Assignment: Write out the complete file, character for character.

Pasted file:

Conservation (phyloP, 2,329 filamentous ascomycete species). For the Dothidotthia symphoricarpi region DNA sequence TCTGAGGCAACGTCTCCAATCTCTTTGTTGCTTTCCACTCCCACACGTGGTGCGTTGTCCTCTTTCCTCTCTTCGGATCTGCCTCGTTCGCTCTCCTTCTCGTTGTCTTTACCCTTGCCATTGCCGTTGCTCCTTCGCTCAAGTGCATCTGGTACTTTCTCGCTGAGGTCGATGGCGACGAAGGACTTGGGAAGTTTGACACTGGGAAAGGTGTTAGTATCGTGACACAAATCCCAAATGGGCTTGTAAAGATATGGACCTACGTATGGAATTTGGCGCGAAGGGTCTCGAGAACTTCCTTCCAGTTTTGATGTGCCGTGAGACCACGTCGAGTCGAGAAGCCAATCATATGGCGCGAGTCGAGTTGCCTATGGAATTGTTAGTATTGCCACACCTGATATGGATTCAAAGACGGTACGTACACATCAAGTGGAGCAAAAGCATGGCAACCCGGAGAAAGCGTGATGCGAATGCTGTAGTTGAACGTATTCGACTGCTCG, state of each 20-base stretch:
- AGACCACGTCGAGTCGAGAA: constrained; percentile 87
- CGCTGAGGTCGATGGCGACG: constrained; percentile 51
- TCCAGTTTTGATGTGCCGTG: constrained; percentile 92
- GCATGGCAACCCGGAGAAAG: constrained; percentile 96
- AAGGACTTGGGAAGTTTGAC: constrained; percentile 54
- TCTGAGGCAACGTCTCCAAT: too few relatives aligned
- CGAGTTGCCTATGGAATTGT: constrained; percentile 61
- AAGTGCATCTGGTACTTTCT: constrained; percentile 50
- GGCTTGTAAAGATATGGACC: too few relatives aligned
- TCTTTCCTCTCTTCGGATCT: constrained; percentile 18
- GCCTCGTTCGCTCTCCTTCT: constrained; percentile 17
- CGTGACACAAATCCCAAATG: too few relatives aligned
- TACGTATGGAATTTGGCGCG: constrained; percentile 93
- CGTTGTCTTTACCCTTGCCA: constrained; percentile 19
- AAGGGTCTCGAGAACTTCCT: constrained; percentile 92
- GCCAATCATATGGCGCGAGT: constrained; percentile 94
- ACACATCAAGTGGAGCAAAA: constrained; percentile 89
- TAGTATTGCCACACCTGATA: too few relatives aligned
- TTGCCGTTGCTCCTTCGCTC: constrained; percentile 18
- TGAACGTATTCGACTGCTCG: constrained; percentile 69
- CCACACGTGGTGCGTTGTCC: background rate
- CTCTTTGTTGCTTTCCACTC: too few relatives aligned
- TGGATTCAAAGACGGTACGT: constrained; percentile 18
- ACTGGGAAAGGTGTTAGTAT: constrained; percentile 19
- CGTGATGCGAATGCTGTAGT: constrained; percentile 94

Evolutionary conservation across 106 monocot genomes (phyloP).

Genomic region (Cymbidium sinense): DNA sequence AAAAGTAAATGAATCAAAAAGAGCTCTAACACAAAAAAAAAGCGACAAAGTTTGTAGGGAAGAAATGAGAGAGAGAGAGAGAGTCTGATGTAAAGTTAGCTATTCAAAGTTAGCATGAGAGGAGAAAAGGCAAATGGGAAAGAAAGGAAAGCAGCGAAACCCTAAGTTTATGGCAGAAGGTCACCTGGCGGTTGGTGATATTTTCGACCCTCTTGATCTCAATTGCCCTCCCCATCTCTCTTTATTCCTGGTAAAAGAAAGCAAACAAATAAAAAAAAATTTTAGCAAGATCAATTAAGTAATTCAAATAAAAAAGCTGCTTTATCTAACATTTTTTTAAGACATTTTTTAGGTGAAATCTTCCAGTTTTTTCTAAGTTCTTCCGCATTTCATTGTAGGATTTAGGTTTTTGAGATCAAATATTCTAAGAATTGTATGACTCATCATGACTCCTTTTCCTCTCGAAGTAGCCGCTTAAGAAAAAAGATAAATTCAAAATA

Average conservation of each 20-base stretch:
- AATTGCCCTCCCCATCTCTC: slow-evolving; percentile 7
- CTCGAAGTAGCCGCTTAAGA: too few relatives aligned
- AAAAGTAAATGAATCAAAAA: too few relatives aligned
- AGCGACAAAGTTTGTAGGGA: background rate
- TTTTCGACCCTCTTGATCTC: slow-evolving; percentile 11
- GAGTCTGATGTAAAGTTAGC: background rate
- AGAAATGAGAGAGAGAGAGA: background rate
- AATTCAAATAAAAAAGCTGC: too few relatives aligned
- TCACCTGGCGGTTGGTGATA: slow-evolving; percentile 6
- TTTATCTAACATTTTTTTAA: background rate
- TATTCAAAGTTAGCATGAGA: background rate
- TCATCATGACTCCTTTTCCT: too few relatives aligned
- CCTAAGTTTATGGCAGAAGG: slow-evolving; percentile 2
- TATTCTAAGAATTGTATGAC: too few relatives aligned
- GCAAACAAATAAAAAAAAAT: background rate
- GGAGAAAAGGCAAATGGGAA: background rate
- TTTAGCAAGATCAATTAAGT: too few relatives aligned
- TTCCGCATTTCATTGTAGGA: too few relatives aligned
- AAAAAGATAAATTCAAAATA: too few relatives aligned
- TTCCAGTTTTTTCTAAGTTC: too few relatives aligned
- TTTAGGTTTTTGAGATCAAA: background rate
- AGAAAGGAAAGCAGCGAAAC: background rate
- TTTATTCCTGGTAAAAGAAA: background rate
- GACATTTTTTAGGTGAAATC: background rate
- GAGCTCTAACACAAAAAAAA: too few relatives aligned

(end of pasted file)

Conservation (phyloP, 2,329 filamentous ascomycete species). For the Dothidotthia symphoricarpi region DNA sequence TCTGAGGCAACGTCTCCAATCTCTTTGTTGCTTTCCACTCCCACACGTGGTGCGTTGTCCTCTTTCCTCTCTTCGGATCTGCCTCGTTCGCTCTCCTTCTCGTTGTCTTTACCCTTGCCATTGCCGTTGCTCCTTCGCTCAAGTGCATCTGGTACTTTCTCGCTGAGGTCGATGGCGACGAAGGACTTGGGAAGTTTGACACTGGGAAAGGTGTTAGTATCGTGACACAAATCCCAAATGGGCTTGTAAAGATATGGACCTACGTATGGAATTTGGCGCGAAGGGTCTCGAGAACTTCCTTCCAGTTTTGATGTGCCGTGAGACCACGTCGAGTCGAGAAGCCAATCATATGGCGCGAGTCGAGTTGCCTATGGAATTGTTAGTATTGCCACACCTGATATGGATTCAAAGACGGTACGTACACATCAAGTGGAGCAAAAGCATGGCAACCCGGAGAAAGCGTGATGCGAATGCTGTAGTTGAACGTATTCGACTGCTCG, state of each 20-base stretch:
- AGACCACGTCGAGTCGAGAA: constrained; percentile 87
- CGCTGAGGTCGATGGCGACG: constrained; percentile 51
- TCCAGTTTTGATGTGCCGTG: constrained; percentile 92
- GCATGGCAACCCGGAGAAAG: constrained; percentile 96
- AAGGACTTGGGAAGTTTGAC: constrained; percentile 54
- TCTGAGGCAACGTCTCCAAT: too few relatives aligned
- CGAGTTGCCTATGGAATTGT: constrained; percentile 61
- AAGTGCATCTGGTACTTTCT: constrained; percentile 50
- GGCTTGTAAAGATATGGACC: too few relatives aligned
- TCTTTCCTCTCTTCGGATCT: constrained; percentile 18
- GCCTCGTTCGCTCTCCTTCT: constrained; percentile 17
- CGTGACACAAATCCCAAATG: too few relatives aligned
- TACGTATGGAATTTGGCGCG: constrained; percentile 93
- CGTTGTCTTTACCCTTGCCA: constrained; percentile 19
- AAGGGTCTCGAGAACTTCCT: constrained; percentile 92
- GCCAATCATATGGCGCGAGT: constrained; percentile 94
- ACACATCAAGTGGAGCAAAA: constrained; percentile 89
- TAGTATTGCCACACCTGATA: too few relatives aligned
- TTGCCGTTGCTCCTTCGCTC: constrained; percentile 18
- TGAACGTATTCGACTGCTCG: constrained; percentile 69
- CCACACGTGGTGCGTTGTCC: background rate
- CTCTTTGTTGCTTTCCACTC: too few relatives aligned
- TGGATTCAAAGACGGTACGT: constrained; percentile 18
- ACTGGGAAAGGTGTTAGTAT: constrained; percentile 19
- CGTGATGCGAATGCTGTAGT: constrained; percentile 94

Evolutionary conservation across 106 monocot genomes (phyloP).

Genomic region (Cymbidium sinense): DNA sequence AAAAGTAAATGAATCAAAAAGAGCTCTAACACAAAAAAAAAGCGACAAAGTTTGTAGGGAAGAAATGAGAGAGAGAGAGAGAGTCTGATGTAAAGTTAGCTATTCAAAGTTAGCATGAGAGGAGAAAAGGCAAATGGGAAAGAAAGGAAAGCAGCGAAACCCTAAGTTTATGGCAGAAGGTCACCTGGCGGTTGGTGATATTTTCGACCCTCTTGATCTCAATTGCCCTCCCCATCTCTCTTTATTCCTGGTAAAAGAAAGCAAACAAATAAAAAAAAATTTTAGCAAGATCAATTAAGTAATTCAAATAAAAAAGCTGCTTTATCTAACATTTTTTTAAGACATTTTTTAGGTGAAATCTTCCAGTTTTTTCTAAGTTCTTCCGCATTTCATTGTAGGATTTAGGTTTTTGAGATCAAATATTCTAAGAATTGTATGACTCATCATGACTCCTTTTCCTCTCGAAGTAGCCGCTTAAGAAAAAAGATAAATTCAAAATA

Average conservation of each 20-base stretch:
- AATTGCCCTCCCCATCTCTC: slow-evolving; percentile 7
- CTCGAAGTAGCCGCTTAAGA: too few relatives aligned
- AAAAGTAAATGAATCAAAAA: too few relatives aligned
- AGCGACAAAGTTTGTAGGGA: background rate
- TTTTCGACCCTCTTGATCTC: slow-evolving; percentile 11
- GAGTCTGATGTAAAGTTAGC: background rate
- AGAAATGAGAGAGAGAGAGA: background rate
- AATTCAAATAAAAAAGCTGC: too few relatives aligned
- TCACCTGGCGGTTGGTGATA: slow-evolving; percentile 6
- TTTATCTAACATTTTTTTAA: background rate
- TATTCAAAGTTAGCATGAGA: background rate
- TCATCATGACTCCTTTTCCT: too few relatives aligned
- CCTAAGTTTATGGCAGAAGG: slow-evolving; percentile 2
- TATTCTAAGAATTGTATGAC: too few relatives aligned
- GCAAACAAATAAAAAAAAAT: background rate
- GGAGAAAAGGCAAATGGGAA: background rate
- TTTAGCAAGATCAATTAAGT: too few relatives aligned
- TTCCGCATTTCATTGTAGGA: too few relatives aligned
- AAAAAGATAAATTCAAAATA: too few relatives aligned
- TTCCAGTTTTTTCTAAGTTC: too few relatives aligned
- TTTAGGTTTTTGAGATCAAA: background rate
- AGAAAGGAAAGCAGCGAAAC: background rate
- TTTATTCCTGGTAAAAGAAA: background rate
- GACATTTTTTAGGTGAAATC: background rate
- GAGCTCTAACACAAAAAAAA: too few relatives aligned